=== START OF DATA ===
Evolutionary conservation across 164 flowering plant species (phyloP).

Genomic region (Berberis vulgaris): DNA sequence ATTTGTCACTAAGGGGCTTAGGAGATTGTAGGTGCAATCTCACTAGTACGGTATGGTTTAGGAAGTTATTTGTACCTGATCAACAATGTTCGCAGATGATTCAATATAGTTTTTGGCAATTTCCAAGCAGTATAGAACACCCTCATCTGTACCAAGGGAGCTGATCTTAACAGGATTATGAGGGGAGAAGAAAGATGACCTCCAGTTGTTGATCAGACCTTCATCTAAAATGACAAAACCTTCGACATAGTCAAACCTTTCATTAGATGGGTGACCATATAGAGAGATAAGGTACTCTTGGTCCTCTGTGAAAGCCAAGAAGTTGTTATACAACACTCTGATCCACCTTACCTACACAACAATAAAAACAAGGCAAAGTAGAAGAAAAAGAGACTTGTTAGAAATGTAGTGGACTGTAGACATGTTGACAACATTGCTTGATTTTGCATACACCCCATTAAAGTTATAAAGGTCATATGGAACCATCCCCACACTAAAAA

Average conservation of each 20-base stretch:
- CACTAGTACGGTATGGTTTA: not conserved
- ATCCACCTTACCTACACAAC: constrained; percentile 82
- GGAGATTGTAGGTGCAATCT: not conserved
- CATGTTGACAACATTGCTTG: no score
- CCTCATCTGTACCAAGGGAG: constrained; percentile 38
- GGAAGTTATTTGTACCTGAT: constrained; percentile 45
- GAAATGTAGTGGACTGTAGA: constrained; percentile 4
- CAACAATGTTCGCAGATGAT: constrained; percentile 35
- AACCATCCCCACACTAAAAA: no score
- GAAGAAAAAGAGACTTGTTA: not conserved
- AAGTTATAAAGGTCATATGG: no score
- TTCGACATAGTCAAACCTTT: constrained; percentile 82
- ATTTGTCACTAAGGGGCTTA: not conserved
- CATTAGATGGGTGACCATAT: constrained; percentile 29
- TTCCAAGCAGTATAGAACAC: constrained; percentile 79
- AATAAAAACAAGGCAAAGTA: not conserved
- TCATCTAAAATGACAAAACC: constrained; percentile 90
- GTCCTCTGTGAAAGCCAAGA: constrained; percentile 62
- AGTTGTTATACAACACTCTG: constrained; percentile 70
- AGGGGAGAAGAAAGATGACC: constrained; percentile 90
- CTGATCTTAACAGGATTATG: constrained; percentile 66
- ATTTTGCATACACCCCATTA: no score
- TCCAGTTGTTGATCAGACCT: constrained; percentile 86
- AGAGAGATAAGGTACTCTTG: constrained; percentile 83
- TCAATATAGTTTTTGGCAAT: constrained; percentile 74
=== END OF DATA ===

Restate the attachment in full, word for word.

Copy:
Evolutionary conservation across 164 flowering plant species (phyloP).

Genomic region (Berberis vulgaris): DNA sequence ATTTGTCACTAAGGGGCTTAGGAGATTGTAGGTGCAATCTCACTAGTACGGTATGGTTTAGGAAGTTATTTGTACCTGATCAACAATGTTCGCAGATGATTCAATATAGTTTTTGGCAATTTCCAAGCAGTATAGAACACCCTCATCTGTACCAAGGGAGCTGATCTTAACAGGATTATGAGGGGAGAAGAAAGATGACCTCCAGTTGTTGATCAGACCTTCATCTAAAATGACAAAACCTTCGACATAGTCAAACCTTTCATTAGATGGGTGACCATATAGAGAGATAAGGTACTCTTGGTCCTCTGTGAAAGCCAAGAAGTTGTTATACAACACTCTGATCCACCTTACCTACACAACAATAAAAACAAGGCAAAGTAGAAGAAAAAGAGACTTGTTAGAAATGTAGTGGACTGTAGACATGTTGACAACATTGCTTGATTTTGCATACACCCCATTAAAGTTATAAAGGTCATATGGAACCATCCCCACACTAAAAA

Average conservation of each 20-base stretch:
- CACTAGTACGGTATGGTTTA: not conserved
- ATCCACCTTACCTACACAAC: constrained; percentile 82
- GGAGATTGTAGGTGCAATCT: not conserved
- CATGTTGACAACATTGCTTG: no score
- CCTCATCTGTACCAAGGGAG: constrained; percentile 38
- GGAAGTTATTTGTACCTGAT: constrained; percentile 45
- GAAATGTAGTGGACTGTAGA: constrained; percentile 4
- CAACAATGTTCGCAGATGAT: constrained; percentile 35
- AACCATCCCCACACTAAAAA: no score
- GAAGAAAAAGAGACTTGTTA: not conserved
- AAGTTATAAAGGTCATATGG: no score
- TTCGACATAGTCAAACCTTT: constrained; percentile 82
- ATTTGTCACTAAGGGGCTTA: not conserved
- CATTAGATGGGTGACCATAT: constrained; percentile 29
- TTCCAAGCAGTATAGAACAC: constrained; percentile 79
- AATAAAAACAAGGCAAAGTA: not conserved
- TCATCTAAAATGACAAAACC: constrained; percentile 90
- GTCCTCTGTGAAAGCCAAGA: constrained; percentile 62
- AGTTGTTATACAACACTCTG: constrained; percentile 70
- AGGGGAGAAGAAAGATGACC: constrained; percentile 90
- CTGATCTTAACAGGATTATG: constrained; percentile 66
- ATTTTGCATACACCCCATTA: no score
- TCCAGTTGTTGATCAGACCT: constrained; percentile 86
- AGAGAGATAAGGTACTCTTG: constrained; percentile 83
- TCAATATAGTTTTTGGCAAT: constrained; percentile 74